Carole Lombard Glamour Collection: True Confession (1937)

(Image: movies.io)
(Image: movies.io)

During my week of illness in March, my mom snagged me a copy of “Carole Lombard – The Glamour Collection” DVD set from the library. Throughout this month I’ve been sharing reviews of all of the films in the set. This is the final review in the series!

**THE PREMISE SUMMARY PORTION OF THIS REVIEW CONTAINS SOME SPOILERS FOR THE FILM. Proceed with caution, though I haven’t given everything away!

Helen Bartlett (Carole Lombard) is a writer with a bad habit of telling lies. She’s also the wife of a lawyer named Ken (Fred MacMurray) — an honest man who won’t take a case unless the person he’s defending is truly innocent.

When Helen finds out that they aren’t quite as well off as she thought financially, she goes behind Ken’s back and finds a job as a secretary to supplement his income.

But when Helen arrives at the home of Otto Krayler (John T. Murray) to start her first day of work, he tries to get frisky with her. She quits the job immediately, running out of the house without even grabbing her coat or purse.

She returns later in the day with her friend Daisy (Una Merkel) at her side to retrieve her things, only to find that Otto has been killed. Helen becomes a suspect in the case and must find a way to win the trial and prove her innocence.

Wesley Ruggles directs the screwball comedy True Confession, which alongside the performers listed above also stars John Barrymore. Released in 1937, the film is based on a play (Mon Crime) by Georges Berr and Louis Verneuil. It was adapted for the screen by Claude Binyon.

True Confession is a film with a lot of greatness working in it’s favor.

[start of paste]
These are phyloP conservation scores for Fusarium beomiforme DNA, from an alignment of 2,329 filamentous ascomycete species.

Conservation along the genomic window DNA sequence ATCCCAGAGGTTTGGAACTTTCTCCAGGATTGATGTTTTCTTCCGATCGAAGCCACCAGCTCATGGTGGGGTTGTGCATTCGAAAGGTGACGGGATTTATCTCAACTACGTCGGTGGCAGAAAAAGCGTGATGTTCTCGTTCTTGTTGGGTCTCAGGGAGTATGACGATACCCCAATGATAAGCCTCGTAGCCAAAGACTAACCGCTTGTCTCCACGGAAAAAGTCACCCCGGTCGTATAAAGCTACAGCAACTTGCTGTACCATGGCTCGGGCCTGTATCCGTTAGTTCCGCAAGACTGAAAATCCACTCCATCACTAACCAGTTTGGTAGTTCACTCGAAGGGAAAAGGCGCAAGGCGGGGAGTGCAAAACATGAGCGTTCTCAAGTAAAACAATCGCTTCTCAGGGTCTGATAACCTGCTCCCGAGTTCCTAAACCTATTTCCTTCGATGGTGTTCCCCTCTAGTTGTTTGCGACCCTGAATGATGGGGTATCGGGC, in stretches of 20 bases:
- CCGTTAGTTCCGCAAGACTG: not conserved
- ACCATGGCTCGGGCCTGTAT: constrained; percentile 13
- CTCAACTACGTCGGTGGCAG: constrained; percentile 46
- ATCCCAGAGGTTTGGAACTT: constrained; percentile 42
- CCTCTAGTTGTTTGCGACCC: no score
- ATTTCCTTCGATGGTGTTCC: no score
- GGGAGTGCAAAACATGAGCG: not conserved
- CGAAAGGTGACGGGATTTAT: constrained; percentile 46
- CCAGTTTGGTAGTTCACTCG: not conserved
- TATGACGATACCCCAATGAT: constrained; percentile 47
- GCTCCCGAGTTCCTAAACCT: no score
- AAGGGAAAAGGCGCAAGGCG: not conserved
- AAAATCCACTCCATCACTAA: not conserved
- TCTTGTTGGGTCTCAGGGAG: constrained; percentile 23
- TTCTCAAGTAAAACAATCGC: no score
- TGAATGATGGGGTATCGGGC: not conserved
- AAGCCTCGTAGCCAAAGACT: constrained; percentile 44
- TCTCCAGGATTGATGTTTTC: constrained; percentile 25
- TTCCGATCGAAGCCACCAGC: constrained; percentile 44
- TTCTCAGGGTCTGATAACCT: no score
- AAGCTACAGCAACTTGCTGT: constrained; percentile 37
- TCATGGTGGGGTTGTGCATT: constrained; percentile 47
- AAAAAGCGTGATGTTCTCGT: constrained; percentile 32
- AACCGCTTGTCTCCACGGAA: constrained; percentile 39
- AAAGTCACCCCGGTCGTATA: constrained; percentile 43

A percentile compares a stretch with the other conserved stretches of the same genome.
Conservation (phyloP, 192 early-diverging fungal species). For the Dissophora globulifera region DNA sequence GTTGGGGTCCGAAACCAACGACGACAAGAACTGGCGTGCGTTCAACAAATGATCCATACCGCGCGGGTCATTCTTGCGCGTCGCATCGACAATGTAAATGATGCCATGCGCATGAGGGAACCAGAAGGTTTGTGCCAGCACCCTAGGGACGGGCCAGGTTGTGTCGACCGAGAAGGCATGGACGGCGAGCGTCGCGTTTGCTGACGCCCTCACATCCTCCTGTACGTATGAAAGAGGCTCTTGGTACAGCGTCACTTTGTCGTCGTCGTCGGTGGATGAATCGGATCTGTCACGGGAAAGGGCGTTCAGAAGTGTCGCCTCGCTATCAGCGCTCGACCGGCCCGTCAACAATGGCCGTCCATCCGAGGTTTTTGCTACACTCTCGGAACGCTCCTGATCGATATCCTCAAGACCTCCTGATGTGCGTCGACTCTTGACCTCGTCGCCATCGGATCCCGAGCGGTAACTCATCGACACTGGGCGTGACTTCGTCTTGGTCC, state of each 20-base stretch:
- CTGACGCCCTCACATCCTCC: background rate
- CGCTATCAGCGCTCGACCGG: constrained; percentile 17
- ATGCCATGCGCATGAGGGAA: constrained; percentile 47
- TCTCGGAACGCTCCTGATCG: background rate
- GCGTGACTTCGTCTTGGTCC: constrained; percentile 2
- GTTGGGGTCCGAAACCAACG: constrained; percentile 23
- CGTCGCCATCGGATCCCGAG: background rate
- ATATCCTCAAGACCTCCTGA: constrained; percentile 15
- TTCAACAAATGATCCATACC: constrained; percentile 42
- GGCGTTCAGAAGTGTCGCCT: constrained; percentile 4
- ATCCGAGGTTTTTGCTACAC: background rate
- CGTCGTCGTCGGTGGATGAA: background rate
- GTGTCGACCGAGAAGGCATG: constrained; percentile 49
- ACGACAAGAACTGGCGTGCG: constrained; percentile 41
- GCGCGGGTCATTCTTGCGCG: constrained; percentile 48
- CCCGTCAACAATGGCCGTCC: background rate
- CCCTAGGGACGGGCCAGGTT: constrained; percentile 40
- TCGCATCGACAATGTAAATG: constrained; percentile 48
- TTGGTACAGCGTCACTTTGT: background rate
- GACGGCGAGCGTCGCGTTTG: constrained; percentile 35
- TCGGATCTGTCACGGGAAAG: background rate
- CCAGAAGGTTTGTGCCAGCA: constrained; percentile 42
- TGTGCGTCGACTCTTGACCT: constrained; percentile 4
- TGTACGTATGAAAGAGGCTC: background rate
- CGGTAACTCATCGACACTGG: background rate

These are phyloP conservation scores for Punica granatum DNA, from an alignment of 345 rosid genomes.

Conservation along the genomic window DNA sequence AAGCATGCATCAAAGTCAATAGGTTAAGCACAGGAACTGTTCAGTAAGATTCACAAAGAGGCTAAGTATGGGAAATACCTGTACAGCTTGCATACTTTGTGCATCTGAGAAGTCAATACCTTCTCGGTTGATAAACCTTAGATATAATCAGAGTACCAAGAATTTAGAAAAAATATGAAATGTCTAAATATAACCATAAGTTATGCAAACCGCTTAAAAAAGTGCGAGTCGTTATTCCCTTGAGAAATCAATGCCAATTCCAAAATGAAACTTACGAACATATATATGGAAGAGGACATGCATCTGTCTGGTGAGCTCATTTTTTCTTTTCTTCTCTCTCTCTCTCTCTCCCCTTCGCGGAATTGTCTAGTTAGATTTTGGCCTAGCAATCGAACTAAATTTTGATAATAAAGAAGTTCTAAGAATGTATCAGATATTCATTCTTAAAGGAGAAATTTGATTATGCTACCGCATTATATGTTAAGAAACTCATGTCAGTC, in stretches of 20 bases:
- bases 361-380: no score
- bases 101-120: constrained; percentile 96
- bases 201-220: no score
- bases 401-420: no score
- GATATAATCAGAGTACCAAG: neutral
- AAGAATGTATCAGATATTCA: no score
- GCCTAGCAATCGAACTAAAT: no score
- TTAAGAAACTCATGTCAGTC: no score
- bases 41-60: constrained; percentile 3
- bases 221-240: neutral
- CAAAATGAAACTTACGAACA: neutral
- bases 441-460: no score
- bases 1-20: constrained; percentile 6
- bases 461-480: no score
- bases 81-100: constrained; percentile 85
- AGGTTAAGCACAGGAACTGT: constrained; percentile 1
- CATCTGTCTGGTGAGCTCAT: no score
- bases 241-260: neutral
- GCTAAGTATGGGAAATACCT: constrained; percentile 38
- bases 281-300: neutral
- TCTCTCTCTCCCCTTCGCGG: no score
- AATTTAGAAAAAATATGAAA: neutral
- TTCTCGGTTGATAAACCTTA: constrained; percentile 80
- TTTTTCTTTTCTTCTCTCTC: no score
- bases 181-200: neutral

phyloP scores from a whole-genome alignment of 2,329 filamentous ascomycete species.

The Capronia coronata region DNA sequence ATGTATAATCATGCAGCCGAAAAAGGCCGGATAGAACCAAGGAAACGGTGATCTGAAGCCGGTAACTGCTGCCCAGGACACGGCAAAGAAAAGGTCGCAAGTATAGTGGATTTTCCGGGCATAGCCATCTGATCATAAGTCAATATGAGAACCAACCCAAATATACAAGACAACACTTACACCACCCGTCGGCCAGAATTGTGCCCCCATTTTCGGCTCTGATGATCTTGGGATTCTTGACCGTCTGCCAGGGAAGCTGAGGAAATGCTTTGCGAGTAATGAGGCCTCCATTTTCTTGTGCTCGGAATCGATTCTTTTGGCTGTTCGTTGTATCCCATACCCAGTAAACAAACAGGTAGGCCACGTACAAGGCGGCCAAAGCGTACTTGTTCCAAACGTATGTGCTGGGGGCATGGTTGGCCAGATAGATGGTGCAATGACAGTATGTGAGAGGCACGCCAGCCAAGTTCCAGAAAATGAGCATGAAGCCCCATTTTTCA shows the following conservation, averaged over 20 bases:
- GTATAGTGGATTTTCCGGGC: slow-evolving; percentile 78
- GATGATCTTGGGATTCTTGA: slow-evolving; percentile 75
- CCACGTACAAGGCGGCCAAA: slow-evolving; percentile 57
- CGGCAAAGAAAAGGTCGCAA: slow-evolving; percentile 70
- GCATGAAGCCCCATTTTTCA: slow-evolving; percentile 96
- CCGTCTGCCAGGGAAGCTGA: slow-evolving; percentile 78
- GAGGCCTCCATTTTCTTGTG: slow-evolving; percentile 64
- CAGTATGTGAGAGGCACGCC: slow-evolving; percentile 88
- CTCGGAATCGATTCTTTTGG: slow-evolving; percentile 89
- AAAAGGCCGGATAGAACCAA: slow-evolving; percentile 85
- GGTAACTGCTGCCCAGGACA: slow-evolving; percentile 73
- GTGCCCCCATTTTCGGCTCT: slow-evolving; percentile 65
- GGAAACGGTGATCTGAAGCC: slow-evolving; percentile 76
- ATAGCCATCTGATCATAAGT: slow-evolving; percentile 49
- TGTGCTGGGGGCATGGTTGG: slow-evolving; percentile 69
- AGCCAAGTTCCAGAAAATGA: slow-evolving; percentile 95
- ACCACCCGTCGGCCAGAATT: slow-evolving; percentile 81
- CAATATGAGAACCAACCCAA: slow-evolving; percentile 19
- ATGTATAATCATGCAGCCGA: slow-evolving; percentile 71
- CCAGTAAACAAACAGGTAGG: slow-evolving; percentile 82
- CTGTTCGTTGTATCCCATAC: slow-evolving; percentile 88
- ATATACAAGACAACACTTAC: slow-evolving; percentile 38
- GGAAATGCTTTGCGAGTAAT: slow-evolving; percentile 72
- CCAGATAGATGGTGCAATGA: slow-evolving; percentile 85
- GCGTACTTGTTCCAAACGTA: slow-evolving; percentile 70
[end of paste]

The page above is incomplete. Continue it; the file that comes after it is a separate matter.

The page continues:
(Image: screwball-comedy.blogspot.com)
(Image: screwball-comedy.blogspot.com)

Start with the top-notch cast: Carole Lombard and Fred MacMurray together again! John Barrymore! Una Merkel! While the entire cast is phenomenal, Barrymore and Lombard battle for bragging rights as the most captivating performers of the film. Barrymore comes very close to stealing the show from Carole, but she completely kills it, once again reminding the viewer why she was considered the queen of screwball comedy.

The script is really great as well. It’s very funny, especially in the dialogue for Lombard’s character. One of the script’s shining moments is a skit in which Lombard scares away a man who has come to collect her rented typewriter by telling him that her husband thinks the typewriter is their baby — a scene every bit as zany and hilarious as it sounds.

Even in the courtroom scenes the film doesn’t lose any of its comedic steam. It remains fast-paced throughout its entire running time, and just as many gags are pulled in front of the judge as were pulled before Helen was arrested.

True Confessions is a true delight to watch. With its fast pace, incredibly hilarious script and perfect cast, it’s a really fun film and definitely one of the best in “The Glamour Collection.” The score: 5/5! – A new favorite from Carole Lombard’s filmography

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6 thoughts on “Carole Lombard Glamour Collection: True Confession (1937)

  1. I wasn’t even halfway through your review and I knew this would be one I’d want to see! The rest of your review then sealed the deal…I just hope it’s available through Netflix. One thing concerns me, though: Fred MacMurray’s moustache. For some reason I feel compelled to reach out and slap it off his face!

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      1. Well, I know now that it’s not available to stream (of course!), so I’ll try to watch it when I switch back to Netflix delivery. Who knows, I may have to cave in and buy the whole set…AFTER I buy another revolving tower!

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